Army plan would tap thousands of mainland soldiers for short-term Pacific rotations

Army plan would tap thousands of mainland soldiers for short-term Pacific rotations Army plan would tap thousands of mainland soldiers for short-term Pacific rotations
Wyatt Olson Stars and Stripes The Army plans to rotate thousands of soldiers from the mainland through short-term Pacific deployments in pursuit of becoming... Army plan would tap thousands of mainland soldiers for short-term Pacific rotations

Wyatt Olson
Stars and Stripes

The Army plans to rotate thousands of soldiers from the mainland through short-term Pacific deployments in pursuit of becoming a more expeditionary force, Army officials said Tuesday.

“The forces already assigned will remain assigned,” said Gen. Robert Brown, commander of U.S. Army Pacific, referring to the roughly 85,000 soldiers in the theater, primarily stationed in South Korea, Hawaii, Washington and Alaska.

“We will bring forces from [the mainland] over,” he said during a media roundtable at U.S. Army Pacific headquarters that included Army Under Secretary Ryan McCarthy and Gen. James McConville, vice chief of staff of the Army.

Brown said the number of troops to be tapped annually has not yet been set and would vary depending upon circumstances and the preferences of allies and partner nations hosting the troops.

“It would be a division headquarters and several brigades — you know, 5,000, 10,000 rotating over,” he said. “I would hesitate to throw a number out. It’ll depend on the scenario. It’ll depend on the exercise. There will be a continued focus on the assigned forces staying and the additional forces to come.”

McConville described the planned rotations as part of Dynamic Force Employment, a key component of the National Defense Strategy released by the Pentagon last year, which emphasized America’s shift to so-called “great power competition.”

“We’re talking about moving troops into a place with certain capabilities based on the partners we’re dealing with — move them out and move them back,” he said. “And then have the agility to move around the globe and in this theater the way we need to in response to our partners.

“They’re expeditionary. They’re rotational. They’re not long-term. They’re not permanent. But we can move them the way we need to, depending on the mission requirements.”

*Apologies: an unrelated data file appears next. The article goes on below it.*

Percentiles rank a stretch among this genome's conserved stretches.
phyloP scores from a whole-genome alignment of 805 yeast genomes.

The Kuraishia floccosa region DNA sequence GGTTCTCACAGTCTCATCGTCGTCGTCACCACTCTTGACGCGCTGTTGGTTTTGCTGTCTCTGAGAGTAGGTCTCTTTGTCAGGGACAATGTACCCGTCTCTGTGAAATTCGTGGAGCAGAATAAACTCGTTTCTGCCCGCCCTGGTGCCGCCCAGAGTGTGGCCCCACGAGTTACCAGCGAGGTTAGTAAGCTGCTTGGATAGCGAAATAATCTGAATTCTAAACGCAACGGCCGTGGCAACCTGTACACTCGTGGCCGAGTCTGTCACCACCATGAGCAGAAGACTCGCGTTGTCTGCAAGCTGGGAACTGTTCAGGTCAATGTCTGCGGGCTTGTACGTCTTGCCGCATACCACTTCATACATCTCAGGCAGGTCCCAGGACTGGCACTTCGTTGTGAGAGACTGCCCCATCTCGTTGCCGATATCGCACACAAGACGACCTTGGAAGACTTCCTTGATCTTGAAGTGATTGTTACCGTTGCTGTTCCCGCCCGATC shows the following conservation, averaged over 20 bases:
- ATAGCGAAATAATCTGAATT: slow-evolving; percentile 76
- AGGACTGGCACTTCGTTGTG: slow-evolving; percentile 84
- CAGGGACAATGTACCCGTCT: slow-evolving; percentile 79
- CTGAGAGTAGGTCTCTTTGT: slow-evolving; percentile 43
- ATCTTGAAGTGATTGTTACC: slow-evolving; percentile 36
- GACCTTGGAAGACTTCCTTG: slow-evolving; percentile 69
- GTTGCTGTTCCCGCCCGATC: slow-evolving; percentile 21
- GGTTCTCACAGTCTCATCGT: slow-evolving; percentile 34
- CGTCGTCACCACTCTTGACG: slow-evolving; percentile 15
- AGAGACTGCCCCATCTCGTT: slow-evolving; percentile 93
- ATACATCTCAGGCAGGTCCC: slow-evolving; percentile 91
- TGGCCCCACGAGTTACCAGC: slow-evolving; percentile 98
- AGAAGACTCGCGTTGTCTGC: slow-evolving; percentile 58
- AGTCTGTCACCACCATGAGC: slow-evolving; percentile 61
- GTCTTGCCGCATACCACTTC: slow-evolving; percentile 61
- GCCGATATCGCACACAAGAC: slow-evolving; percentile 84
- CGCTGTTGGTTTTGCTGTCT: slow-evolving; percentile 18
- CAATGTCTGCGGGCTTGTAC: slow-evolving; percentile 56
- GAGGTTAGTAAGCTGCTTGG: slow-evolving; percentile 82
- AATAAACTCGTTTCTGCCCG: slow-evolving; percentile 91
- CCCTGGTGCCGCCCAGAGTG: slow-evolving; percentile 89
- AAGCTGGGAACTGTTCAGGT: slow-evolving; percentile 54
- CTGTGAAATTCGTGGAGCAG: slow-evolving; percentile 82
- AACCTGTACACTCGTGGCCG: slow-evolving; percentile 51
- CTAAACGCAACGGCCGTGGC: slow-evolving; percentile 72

The beefed-up rotations would dovetail with U.S. Army Pacific’s evolving plans for Pacific Pathways and the new Multi-Domain Task Force.

Pacific Pathways, which launched in 2014, strings together already established Army exercises with allies and partner nations throughout the Pacific as a way of keeping U.S.-based troops and equipment deployed beyond the International Date Line for extended periods.

During the first several years, the rotations were a matter of a few weeks.

This winter, soldiers spent 3 1/2 months in Thailand and are now in the Philippines for four months of joint training, Brown said.

“Next year it will be six months,” he said.

The Army’s Multi-Domain Task Force program was piloted in the Pacific and this year is moving on to Europe for its second phase.

During the Pacific pilot, an artillery brigade stood as fires headquarters while integrating with an intelligence, cyber, electronic warfare and space detachment. The task force was first tested at a ship-sinking exercise during last summer’s Rim of the Pacific drills in Hawaii.

Army Chief of Staff Gen. Mark Milley has since directed the Multi-Domain Task Force be built up to counter potential attempts by adversaries to deny access in those domains by U.S. forces.

Brown said the multidomain concept is crucial because any conflict scenario in the Pacific would require a “joint solution” involving all service branches.

“Any issue that would develop in the South China Sea, all the forces are going to have to work together to be successful to handle that,” Brown said. “Nobody’s asking for that. Competition doesn’t mean conflict; we don’t want that. But in any scenario you can come up with in the Pacific, it would be a joint solution.”

Positioned on any of the theater’s 25,000 islands, the Army could potentially enter any fray with long-range weapons.

“Those islands make a difference,” he said. “Land will play a role — as all domains will in a joint manner.”

McConville emphasized that the U.S. is not at the point of placing “long-range precision fires” in partner nations in the Pacific.

“I think they are ‘open to the discussion’ is probably the way to put it,” he said. “They’re certainly open to us being there working with them, absolutely.”

olson.wyatt@stripes.com

Twitter: @WyattWOlson

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